According to a press release published by GlaxoSmithKline, the addition of the investigative agent Tykerb® (lapatinib) to the chemotherapy agent Xeloda® (capecitabine) slows cancer progression in some patients with advanced breast cancer that has stopped responding to standard therapies.
Breast cancer claims the lives of approximately 40,000 women annually in the U.S. alone. Metastatic breast cancer refers to cancer that has spread from the breast to distant sites in the body. Refractory breast cancer refers to cancer that has stopped responding to standard therapies.
Since long-term survival for patients with metastatic or refractory breast cancer is not favorable, research continues to evaluate ways to improve survival while maintaining quality of life for these patients.
The epidermal growth factor pathway is a biologic pathway that is involved in the replication and growth of cells. However, when there is a mutation (alteration) within this pathway, it can contribute to the growth and spread of cancer cells. Therefore, the epidermal growth factor pathway has been a focus of targeted therapy. The goal of such therapy is to reduce or prevent cancer spread.
There are several sites within the pathway that can be targeted to control the spread of cancer. Researchers are now beginning to target more than one site within the pathway in order to reduce its activity and ultimately prevent cancer from spreading.
Herceptin® (trastuzumab) is a targeted therapy aimed at the epidermal growth factor pathway; it is approved for initial treatment of metastatic breast cancer in combination with the chemotherapy agent Taxol® (paclitaxel); this combination is approved for metastatic breast cancer that overexpresses human epidermal growth factor 2 (HER-2), a protein of the epidermal growth factor pathway. It is also approved as a single agent for the treatment metastatic breast cancer that overexpresses HER-2 and has stopped responding to prior therapies. Patients who stop responding to Herceptin® and chemotherapy have limited treatment options.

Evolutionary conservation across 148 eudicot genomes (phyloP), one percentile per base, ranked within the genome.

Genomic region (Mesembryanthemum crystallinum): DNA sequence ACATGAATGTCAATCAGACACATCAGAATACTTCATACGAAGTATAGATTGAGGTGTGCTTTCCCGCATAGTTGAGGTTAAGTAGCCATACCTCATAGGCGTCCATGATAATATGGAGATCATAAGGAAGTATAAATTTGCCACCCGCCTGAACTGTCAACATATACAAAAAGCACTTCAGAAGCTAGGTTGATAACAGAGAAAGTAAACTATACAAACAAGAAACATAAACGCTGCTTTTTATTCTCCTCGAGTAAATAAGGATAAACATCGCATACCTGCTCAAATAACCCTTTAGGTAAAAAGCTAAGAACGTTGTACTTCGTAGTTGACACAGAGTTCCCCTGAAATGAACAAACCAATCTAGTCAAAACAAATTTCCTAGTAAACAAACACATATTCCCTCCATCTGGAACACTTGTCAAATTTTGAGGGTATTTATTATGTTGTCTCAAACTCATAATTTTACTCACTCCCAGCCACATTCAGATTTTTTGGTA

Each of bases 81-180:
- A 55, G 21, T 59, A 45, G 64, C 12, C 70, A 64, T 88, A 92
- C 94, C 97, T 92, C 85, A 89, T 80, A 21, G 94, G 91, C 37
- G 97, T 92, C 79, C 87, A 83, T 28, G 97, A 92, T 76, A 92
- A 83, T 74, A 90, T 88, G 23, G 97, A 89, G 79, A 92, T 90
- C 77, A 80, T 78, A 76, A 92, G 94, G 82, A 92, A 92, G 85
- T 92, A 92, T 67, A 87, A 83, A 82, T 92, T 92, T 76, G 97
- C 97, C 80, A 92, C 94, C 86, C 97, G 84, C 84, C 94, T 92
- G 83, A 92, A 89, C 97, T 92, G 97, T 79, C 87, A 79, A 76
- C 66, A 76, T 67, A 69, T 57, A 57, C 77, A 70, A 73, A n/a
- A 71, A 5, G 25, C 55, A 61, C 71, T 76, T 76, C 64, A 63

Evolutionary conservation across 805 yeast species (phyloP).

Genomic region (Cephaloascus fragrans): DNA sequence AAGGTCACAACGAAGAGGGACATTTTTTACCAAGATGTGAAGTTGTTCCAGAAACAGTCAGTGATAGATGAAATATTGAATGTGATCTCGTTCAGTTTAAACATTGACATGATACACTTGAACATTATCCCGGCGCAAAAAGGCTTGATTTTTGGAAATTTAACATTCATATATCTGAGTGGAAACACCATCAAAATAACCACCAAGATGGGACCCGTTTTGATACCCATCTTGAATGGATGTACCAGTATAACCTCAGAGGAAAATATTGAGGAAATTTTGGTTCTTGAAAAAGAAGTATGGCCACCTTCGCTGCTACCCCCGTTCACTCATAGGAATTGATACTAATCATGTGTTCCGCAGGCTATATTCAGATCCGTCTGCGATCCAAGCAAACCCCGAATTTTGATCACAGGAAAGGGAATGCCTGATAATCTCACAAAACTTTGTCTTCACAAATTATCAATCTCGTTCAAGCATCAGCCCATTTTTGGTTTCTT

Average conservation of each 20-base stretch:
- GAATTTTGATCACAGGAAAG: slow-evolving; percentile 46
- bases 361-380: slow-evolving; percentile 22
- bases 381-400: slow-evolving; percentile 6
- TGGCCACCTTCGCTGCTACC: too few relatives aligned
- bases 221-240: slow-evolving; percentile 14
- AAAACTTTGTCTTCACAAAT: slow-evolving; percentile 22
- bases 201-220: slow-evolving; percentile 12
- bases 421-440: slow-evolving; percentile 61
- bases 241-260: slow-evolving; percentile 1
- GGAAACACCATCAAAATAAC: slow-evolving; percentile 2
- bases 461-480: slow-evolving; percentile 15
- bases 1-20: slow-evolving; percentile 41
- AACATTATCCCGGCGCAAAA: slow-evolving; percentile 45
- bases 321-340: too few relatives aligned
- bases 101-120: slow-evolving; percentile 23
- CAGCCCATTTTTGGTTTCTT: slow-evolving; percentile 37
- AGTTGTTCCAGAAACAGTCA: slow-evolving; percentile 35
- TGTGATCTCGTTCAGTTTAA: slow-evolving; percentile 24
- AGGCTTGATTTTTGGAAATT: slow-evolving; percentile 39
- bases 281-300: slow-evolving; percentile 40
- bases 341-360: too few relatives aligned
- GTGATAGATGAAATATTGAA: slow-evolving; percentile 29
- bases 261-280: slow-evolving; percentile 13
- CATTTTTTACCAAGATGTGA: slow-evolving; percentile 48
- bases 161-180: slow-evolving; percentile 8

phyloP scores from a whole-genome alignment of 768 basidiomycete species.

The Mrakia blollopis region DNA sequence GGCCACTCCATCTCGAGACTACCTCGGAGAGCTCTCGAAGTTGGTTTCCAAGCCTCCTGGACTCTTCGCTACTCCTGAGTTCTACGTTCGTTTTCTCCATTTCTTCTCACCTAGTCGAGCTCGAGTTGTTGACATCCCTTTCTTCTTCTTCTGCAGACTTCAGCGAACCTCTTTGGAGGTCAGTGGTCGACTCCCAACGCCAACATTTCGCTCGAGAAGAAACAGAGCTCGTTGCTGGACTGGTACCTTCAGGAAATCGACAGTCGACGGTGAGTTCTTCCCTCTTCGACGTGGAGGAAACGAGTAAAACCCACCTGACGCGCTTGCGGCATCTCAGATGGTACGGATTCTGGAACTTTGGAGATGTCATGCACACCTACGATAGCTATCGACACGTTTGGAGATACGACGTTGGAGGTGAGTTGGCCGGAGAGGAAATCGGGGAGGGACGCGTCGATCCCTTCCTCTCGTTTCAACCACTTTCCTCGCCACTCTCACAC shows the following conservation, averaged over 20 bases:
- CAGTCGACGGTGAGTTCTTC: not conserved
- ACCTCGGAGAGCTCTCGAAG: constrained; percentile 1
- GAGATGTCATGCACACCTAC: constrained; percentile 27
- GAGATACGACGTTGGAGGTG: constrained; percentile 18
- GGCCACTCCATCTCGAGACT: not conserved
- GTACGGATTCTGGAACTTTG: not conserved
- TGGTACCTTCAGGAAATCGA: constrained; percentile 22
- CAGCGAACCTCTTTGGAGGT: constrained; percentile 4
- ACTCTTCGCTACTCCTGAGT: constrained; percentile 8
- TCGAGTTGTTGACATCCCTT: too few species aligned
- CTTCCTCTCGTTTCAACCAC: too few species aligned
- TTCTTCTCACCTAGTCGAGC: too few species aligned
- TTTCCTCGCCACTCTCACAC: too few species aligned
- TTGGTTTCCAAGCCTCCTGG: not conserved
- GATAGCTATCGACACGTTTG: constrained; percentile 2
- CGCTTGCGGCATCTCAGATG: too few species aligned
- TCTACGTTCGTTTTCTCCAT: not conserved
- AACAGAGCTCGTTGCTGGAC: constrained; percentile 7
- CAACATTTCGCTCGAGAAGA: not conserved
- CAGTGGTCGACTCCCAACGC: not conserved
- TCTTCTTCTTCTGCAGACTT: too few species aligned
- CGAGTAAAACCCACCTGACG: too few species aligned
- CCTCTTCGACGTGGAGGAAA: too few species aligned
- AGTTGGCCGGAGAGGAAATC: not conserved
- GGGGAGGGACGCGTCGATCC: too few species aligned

Tykerb is an agent that has recently completed the last phase of clinical trials prior to FDA review. Tykerb is targeted against two different sites within the epidermal growth factor pathway.
Researchers recently stopped enrolment in a clinical trial evaluating Tykerb due to positive results. The trial directly compared the treatment combination of Tykerb plus the chemotherapy agent Xeloda to Xeloda alone in the treatment of advanced breast cancer. Patients in this trial had metastatic breast cancer and had stopped responding to standard therapies, including Herceptin. These breast cancers overexpressed HER-2.
- An interim analysis including 321 women revealed that the addition of Tykerb to Xeloda slowed cancer progression by at least 50% compared to Xeloda alone.
- The most common side effects of treatment including Tykerb plus Xeloda were nausea and diarrhea.
An Independent Data Monitoring Committee (IDMC) unanimously recommended halting enrolment in this trial due to these results. Patients already involved in the trial who had received Xeloda alone can choose to switch to the treatment combination of Tykerb plus Xeloda if they wish. Filing to the Food and Drug Administration for Tykerb is planned for the second half of 2006.
Reference: GlaxoSmithKline. GlaxoSmithKline receives positive data and halts enrolment in Phase III trial of Tykerb® (Lapatinib) in advanced breast cancer. Available at: www.gsk.com. Accessed April 2006.
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